Case in point: James Regan, a Toronto man in his early sixties who has continuously evaded rent payments to his understandably-angered landlords. This time around, Regan refuses to pay rent because of a broken air conditioner and parking space access.

Robin Ennis is the unlucky landlord currently dealing with Regan, reports the CBC, has already tried to evict Regan from his unit. But given the current structure of Ontario tenant-laws, an eviction is a very slow process when dealing with a wily tenant.

Regan, you see, is quite aware that any eviction ordered by Ontario’s Landlord and Tenant Board (LTB) can be sent for an appeal to the Ontario Supreme Court. All tenants are entirely allowed to make an appeal, only for the cost of $180.

The loophole is that the appeal process can take months, a period of time where the tenant is legally entitled to stay in the residence owned by the landlord, and in this case, withhold rent, too.

Regan is employing this technique with Ennis right now, and he did the exact same thing in his last apartment. Signing up for a unit at $3,200/month, Regan refused to pay rent, and when an eviction notice came, Regan appealed to the Supreme Court and didn’t have to leave the apartment for eight months after that.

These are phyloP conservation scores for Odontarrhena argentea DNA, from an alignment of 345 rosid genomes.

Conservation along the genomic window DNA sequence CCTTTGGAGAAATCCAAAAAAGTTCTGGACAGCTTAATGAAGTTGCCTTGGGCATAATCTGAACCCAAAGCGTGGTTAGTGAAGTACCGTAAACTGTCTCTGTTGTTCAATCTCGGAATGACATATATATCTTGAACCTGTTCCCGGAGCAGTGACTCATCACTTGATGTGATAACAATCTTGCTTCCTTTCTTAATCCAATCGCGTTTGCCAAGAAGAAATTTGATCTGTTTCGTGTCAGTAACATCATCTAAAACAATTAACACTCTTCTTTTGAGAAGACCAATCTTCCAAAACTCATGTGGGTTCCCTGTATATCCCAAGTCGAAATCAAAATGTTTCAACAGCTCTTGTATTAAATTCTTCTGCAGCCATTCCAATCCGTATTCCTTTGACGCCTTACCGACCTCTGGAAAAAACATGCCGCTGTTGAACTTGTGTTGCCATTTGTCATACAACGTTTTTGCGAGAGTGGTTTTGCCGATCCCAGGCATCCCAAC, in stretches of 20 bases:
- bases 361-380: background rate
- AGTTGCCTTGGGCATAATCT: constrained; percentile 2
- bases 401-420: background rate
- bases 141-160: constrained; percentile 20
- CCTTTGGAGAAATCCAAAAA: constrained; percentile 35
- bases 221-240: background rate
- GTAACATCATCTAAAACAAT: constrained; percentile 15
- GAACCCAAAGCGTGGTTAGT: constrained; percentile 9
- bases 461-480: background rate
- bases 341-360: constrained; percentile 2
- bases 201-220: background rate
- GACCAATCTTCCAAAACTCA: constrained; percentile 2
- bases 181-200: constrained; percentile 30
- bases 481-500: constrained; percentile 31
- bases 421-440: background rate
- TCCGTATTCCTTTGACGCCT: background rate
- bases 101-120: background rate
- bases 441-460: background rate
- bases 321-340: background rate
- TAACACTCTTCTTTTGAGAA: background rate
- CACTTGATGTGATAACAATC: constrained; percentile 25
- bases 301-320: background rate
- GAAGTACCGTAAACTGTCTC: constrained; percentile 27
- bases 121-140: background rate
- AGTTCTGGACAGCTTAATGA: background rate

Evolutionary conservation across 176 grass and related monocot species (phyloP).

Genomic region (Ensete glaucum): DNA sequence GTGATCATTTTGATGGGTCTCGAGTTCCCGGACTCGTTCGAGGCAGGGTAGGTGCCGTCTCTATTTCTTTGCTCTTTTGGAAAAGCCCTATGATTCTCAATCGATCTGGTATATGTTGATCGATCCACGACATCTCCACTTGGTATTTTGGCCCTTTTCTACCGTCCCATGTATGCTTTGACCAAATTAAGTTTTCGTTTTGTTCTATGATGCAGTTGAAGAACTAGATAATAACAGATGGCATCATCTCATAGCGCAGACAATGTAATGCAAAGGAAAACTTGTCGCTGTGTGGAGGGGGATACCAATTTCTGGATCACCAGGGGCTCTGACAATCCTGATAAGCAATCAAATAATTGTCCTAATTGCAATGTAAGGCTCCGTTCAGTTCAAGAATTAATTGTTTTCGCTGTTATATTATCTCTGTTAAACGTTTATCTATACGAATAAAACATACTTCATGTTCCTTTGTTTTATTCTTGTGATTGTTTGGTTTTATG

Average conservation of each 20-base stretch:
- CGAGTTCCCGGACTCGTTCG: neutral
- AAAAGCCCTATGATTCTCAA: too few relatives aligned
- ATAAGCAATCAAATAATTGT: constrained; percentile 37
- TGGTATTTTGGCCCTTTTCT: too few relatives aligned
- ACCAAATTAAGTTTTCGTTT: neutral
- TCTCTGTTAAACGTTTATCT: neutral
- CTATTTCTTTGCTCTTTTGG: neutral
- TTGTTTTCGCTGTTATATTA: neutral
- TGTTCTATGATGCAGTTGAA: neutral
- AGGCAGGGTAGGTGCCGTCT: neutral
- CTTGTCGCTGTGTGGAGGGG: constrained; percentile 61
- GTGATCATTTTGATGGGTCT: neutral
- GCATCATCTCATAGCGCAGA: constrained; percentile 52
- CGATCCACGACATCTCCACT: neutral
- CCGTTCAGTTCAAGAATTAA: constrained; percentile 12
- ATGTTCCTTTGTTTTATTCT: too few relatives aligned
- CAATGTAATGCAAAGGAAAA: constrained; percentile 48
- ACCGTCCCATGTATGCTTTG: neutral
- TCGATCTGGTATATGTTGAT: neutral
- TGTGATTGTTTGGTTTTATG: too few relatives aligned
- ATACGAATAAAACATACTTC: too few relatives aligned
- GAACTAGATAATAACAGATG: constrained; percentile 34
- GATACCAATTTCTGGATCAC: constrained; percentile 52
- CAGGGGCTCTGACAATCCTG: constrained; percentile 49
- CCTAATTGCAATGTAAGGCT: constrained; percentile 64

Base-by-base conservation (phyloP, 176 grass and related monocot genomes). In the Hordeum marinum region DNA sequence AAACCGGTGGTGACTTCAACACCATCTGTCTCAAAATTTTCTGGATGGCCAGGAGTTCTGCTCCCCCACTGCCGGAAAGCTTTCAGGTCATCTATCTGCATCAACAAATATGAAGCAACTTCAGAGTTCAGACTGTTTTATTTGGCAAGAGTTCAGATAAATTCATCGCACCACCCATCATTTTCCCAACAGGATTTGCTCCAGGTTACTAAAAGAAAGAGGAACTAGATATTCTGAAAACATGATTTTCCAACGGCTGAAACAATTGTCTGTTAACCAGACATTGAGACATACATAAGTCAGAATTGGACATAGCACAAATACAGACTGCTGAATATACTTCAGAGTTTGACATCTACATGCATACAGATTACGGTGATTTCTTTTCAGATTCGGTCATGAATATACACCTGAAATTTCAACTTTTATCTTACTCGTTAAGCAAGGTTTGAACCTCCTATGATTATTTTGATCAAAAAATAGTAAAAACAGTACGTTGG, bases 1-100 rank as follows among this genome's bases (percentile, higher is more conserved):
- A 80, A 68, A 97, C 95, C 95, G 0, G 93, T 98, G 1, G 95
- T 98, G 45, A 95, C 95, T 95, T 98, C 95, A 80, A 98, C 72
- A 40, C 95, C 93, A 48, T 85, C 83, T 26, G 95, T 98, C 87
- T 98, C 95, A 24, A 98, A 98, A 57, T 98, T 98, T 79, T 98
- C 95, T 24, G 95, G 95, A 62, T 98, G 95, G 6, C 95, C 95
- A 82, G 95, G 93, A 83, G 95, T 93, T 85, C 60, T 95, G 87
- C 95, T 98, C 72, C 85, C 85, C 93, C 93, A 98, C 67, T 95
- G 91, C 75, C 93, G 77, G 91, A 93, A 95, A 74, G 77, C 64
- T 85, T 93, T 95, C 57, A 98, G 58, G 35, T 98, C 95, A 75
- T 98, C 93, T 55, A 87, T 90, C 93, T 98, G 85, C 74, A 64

While Regan is completely to blame for his past and current landlord’s frustration and anger, Harry Fine, who was once an adjudicator for the LTB, believes Ontario’s rules on rentals is the core problem.

Fine told the CBC that the province’s Residential Tenancies Act is completely “unbalanced,” as tenants are far better protected than landlords. And in the case of James Regan, perhaps tenants are protected a little too well.

Fine also believes some sort of screening process or stricter control over who has the ability to file an appeal after an eviction notice may ameliorate the issue.

Any changes to Ontario’s Residential Tenancies Act will have to wait a while, though, as the provincial government will only discuss any potential changes this coming fall. Any proposed changes will come out of a series of consultations organized by the provincial government in regards to tenant-landlord laws.

Featured image courtesy of: Charleston’s TheDigitel

Continue Reading

University Student Leads Class-Action Lawsuit Against British Columbia

The repercussions of British Columbia’s newly imposed “foreign buyer tax” have finally hit the provincial government.